The Mortimers of Ludlow Castle
PUBLISHED: 15:56 14 April 2010 | UPDATED: 17:02 20 February 2013
The Mortimers of Ludlow and Wigmore castles help to make the history of Shropshire, Herefordshire and Powys in the middle ages an exciting tale, says John Grove, chairman of the recently-formed Mortimer History Society
The medieval Mortimers
The Mortimers of Ludlow and Wigmore castles help to make the history of Shropshire, Herefordshire and Powys in the middle ages an exciting tale,
says John Grove, chairman of the recently-formed Mortimer History Society
Anyone interested in the Mortimers soon finds themselves reading about all aspects of English and Welsh medieval history. My fascination with the family began when I discovered Wigmore Castle in the 1980s. My interest was rekindled when I founded Usk Castle Friends, and traced the Mortimer connection with that castle in the late 14th century. After discovering several new history books on the Mortimers, and meeting an increasing number of people who share the same passion, we founded the Mortimer History Society with 37 members and held our inaugural meeting and first AGM in October at Wigmore.
The first objective was to set up a good quality website that would not only carry news and articles, but provide an interactive site with the first Mortimer Gazetteer an A-Z of all places, buildings and artefacts associated with the Mortimers. Internet surfers can now begin to explore the Mortimer dynasty at www.mortimerhistorysociety.org.uk
Those without the internet will still be able to receive a paper copy of the society newsletter, and come to the conferences and field visits.
The Mortimer dynasty began as vassals of William, Duke of Normandy in a castle at Mortemer in France. Although this main line ended in 1425, there were many continuing links not least with the Yorkist kings, Edward IV and Richard III, through the female side. The story of the family includes Mortimers who were friends of Edward I, and Edward III, marriages into the English and Welsh royal families, and Roger, the de facto regent of England, who had an affair with Queen Isabella, and helped depose Edward II. It is a story involving lords, estates, castles, abbeys, battles, marriages, intrigues and struggles for power that well illustrate every aspect of medieval life, and the fortunes of the ruling classes of the period.
The society was formed after a talk I gave last May at Much Marcle Community Hall at the invitation of the Friends of St. Bartholomews Church. This church contains one of the finest medieval tombs in the country that of Blanche Mortimer. Martin Toms and Paul Remfry joined me in establishing the society, and there is a fine team helping to develop it.
It has the support of the owner of Wigmore Castle, John Gaunt, and four honorary presidents John and Carol Challis of Wigmore Abby, Paul Dryburgh and the well-known historical author, Ian Mortimer, whose books The Greatest Traitor, and The Perfect King have opened up a new debate on the significance of the Mortimer family. The pioneer work was written by Herefordshire/Shropshire residents, Charles Hopkinson and Martin Speight and is entitled The Mortimers Lords of the March (Logaston Press).
The society plans a magnificent first national conference in Ludlow on May 8th, with a Welsh theme in this decade of celebrating Owain Glyndwyr. Dr David Stephenson is a Research Fellow at the School of History and Welsh History, Bangor University, and will speak on Prince Llywelyn and the Marcher Lords Paul Remfry, a leading expert on the story of the Welsh Marches and its castles, leads on The Battle of Bryn Glas Pilleth, 1402 where Glyndwrs army defeated Mortimer troops. I take on The Battle of Usk Pwll Melyn, 1405, where Glyndwrs forces suffered a dramatic setback at the hands of the Usk garrison.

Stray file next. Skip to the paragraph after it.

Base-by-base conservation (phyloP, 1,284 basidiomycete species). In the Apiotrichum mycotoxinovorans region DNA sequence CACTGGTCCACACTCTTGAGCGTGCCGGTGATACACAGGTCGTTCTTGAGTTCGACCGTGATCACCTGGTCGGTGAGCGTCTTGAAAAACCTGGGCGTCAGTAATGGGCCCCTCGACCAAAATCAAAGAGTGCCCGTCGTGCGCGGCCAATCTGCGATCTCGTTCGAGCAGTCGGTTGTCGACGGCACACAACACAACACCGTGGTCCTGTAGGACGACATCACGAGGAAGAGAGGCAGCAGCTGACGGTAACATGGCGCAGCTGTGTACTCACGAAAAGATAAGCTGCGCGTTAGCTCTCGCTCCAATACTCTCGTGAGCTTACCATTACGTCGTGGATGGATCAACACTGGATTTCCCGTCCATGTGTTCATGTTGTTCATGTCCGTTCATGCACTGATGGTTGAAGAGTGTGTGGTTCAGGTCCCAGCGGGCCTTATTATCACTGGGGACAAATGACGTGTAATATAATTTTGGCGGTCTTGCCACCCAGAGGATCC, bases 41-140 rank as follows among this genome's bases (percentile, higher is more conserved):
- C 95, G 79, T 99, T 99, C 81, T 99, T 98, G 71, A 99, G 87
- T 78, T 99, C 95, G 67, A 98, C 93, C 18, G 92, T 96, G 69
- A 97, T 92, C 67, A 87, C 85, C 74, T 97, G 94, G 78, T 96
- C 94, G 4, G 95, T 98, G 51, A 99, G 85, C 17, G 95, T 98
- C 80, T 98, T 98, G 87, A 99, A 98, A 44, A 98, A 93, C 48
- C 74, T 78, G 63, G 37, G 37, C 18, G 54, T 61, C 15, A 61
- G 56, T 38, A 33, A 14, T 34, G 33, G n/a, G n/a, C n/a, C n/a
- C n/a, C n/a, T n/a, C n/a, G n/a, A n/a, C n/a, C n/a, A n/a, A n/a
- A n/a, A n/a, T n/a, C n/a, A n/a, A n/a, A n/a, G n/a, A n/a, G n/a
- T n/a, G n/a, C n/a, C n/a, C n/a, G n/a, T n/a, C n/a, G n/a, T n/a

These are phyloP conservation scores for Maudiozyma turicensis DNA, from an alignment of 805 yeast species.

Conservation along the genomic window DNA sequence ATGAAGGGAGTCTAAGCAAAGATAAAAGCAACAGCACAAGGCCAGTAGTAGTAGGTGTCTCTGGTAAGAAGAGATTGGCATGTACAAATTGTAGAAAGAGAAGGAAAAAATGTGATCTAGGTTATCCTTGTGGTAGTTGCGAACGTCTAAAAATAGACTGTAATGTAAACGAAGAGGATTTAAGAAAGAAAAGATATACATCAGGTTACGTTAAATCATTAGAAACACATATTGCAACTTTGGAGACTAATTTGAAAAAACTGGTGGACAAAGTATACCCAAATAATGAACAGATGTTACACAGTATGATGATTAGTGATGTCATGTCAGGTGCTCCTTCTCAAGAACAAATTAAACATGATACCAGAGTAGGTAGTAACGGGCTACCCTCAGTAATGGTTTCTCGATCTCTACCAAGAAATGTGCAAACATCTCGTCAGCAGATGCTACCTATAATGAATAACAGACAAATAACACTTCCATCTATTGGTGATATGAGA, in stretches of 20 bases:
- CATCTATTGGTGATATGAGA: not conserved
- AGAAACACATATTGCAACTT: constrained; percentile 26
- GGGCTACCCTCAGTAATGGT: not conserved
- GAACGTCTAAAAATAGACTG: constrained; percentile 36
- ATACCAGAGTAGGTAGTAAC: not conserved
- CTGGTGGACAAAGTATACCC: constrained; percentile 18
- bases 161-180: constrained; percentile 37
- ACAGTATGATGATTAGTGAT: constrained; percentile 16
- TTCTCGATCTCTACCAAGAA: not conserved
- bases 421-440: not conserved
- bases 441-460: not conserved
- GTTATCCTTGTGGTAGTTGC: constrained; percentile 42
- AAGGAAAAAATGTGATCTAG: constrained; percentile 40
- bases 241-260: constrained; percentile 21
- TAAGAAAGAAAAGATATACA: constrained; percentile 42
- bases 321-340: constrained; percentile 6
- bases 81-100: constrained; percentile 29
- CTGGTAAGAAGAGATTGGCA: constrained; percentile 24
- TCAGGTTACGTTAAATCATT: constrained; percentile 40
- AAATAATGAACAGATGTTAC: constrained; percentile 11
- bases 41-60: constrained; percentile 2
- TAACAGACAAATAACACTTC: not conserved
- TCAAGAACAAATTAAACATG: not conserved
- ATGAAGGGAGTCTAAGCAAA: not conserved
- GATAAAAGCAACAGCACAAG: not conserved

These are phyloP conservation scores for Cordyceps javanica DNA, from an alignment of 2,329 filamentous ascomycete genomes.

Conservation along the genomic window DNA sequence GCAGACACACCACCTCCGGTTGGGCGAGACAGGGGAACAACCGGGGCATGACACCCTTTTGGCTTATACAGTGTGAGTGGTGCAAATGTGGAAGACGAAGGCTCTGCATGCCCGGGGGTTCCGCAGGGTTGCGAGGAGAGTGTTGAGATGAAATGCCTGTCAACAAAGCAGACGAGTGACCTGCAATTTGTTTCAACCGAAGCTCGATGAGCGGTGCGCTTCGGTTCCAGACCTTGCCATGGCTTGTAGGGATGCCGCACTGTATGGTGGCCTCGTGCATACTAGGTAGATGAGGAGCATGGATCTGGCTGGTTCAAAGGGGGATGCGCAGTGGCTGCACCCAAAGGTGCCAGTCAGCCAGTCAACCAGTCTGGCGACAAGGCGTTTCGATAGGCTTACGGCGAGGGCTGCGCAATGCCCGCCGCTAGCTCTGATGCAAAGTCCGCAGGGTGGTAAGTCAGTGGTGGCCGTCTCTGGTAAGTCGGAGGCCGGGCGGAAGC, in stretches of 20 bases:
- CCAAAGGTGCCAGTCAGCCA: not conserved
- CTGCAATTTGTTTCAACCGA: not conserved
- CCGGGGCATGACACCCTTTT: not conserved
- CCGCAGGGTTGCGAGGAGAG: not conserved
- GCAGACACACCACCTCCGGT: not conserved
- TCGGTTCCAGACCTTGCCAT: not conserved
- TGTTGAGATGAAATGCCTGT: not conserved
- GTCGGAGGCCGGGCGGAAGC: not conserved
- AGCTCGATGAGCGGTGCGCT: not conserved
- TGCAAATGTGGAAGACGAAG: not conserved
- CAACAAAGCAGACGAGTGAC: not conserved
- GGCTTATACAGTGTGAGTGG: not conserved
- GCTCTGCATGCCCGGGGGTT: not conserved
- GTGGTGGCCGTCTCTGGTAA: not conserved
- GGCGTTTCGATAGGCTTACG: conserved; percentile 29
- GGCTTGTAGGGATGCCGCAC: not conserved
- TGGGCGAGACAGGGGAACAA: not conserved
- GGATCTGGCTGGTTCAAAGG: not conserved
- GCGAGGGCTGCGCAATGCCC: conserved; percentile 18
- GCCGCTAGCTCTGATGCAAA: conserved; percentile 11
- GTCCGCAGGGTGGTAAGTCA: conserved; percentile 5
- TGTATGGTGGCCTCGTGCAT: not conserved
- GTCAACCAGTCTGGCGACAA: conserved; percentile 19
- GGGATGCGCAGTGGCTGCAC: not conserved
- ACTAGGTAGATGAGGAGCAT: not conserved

A thrilling finale will be provided by a Ludlow resident, and ex-head of Drama at Ludlow College, Ian Barge, and the Teme Players, as they explore Shakespeares Glyndwr and the Mortimers from Henry IV Part One. Ian has cast the main roles and recruited a harpist and Welsh language coach for the big Glendower scene, with a very fine soprano in view.
More activities are planned. Members want to look at buildings, artefacts and documents linked with Mortimers, and toshare these experiences. It is hoped to have links in practice and via the website with other established societies such as the Richard III, Simon de Montfort, Owain Glyndwr Societies, and Usk Castle Friends. I gave a talk on The Mortimers and Edward II to the Friends of Ludlow Museum in February, and other members will be giving further talks this year.
The MHS wants to be of service to schools, colleges and local history groups. Socials, medieval music performances, and a look at medieval arts and crafts are further possibilities. A newsletter has already been published in two editions, and visits to Mortimer castles, tombs, and other sites will form part of the programme. Mortimer descendants and friends are already writing in from America, Australia, Spain, Hungary, and of course, Wales and Scotland. We hope that this renewed interest in the history of Herefordshire/Shropshire history will increase the number of tourists who are keen to see more.
Details of the conference and the society can be obtained from the Chairman, John Grove at 9, Preston Brook Close, Ledbury, HR8 2FL or email: firstname.lastname@example.org